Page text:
However, in just as many other cases, these existing Web maps will not support your organization's work and mission. You will need to design, publish, and maintain your own basemap for your area of interest. When you create a basemap, it can provide a more focused context and include data themes that support your daily operations. Many GIS organizations publish and support a range of basemaps for their own use. These include basemap frameworks for parcels and cadastral work, hydrology, geology, demographic and population work, land bases for utilities, topographic maps for recreation and environment, forest maps, engineering maps, construction site maps, historical maps, charts for nautical and aeronautical navigation, emergency response maps, and a myriad of other application examples. The Map Templates page in the ArcGIS Resource Center offers a variety of downloadable samples that can give you ideas of how to start building your own basemap.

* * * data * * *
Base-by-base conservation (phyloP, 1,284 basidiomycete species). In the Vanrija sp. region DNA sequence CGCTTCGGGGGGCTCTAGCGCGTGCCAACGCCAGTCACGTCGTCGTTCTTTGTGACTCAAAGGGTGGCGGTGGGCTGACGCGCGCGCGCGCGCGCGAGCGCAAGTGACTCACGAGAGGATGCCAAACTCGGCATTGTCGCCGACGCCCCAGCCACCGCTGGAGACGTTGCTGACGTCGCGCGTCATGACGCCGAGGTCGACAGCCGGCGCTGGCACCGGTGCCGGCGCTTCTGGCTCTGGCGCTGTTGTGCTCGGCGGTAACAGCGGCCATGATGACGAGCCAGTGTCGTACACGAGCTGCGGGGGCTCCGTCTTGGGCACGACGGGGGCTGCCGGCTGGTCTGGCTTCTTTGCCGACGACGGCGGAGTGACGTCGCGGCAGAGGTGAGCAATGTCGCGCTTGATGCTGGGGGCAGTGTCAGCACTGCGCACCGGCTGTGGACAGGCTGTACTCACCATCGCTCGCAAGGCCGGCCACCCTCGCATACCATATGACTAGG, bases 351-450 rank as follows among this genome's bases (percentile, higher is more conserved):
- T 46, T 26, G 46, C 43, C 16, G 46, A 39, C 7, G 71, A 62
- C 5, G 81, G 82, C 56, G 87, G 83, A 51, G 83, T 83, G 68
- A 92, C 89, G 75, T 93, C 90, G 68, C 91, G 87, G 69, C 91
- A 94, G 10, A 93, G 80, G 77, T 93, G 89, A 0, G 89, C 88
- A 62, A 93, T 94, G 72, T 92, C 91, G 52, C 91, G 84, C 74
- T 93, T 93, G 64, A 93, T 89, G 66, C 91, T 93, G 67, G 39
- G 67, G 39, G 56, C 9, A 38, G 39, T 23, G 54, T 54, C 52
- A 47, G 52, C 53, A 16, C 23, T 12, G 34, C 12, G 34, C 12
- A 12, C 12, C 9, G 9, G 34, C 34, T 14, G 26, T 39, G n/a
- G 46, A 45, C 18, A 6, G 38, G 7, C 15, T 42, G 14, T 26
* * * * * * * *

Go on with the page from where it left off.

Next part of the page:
- In most cases, your basemap should be multiresolution. Your basemap should know how to display itself across the range of map scales that are needed to support your work. For example, what will your basemap look like for your complete study area? What are the other map scales at which your users will perform their daily work? As you zoom in on your basemap, what are the map elements and how are they to be portrayed at each map scale?
Your basemap should be designed to portray itself appropriately at a range of supported map scales (like the behavior that you see in ArcGIS Online, Google Earth, and Bing Maps).It is interesting to note that a typical worldwide street map on the Web from Google, Microsoft, or ESRI is actually a series of 15 to 20 integrated maps. There is one map that is used to portray streets at each map scale. At a very generalized national or global extent, the map scale is around 1:150 million; for large parts of North America around 1:50 million; and in cities, various map scales are supported that can be zoomed in and used at a map scale as large as 1:2,000. If your GIS is primarily focused on a city or urban area, you will probably have map applications that work within about 6 to 10 map scales that range from around 1:500,000 and down to a zoomed-in, detailed map scale that can be as large as 1:1,000 or 1:600. If your GIS deals with regional applications, you may have maps that work for 6 to 10 map scales that start around 1:2.5 million and can zoom in to a detailed map scale of around 1:10,000.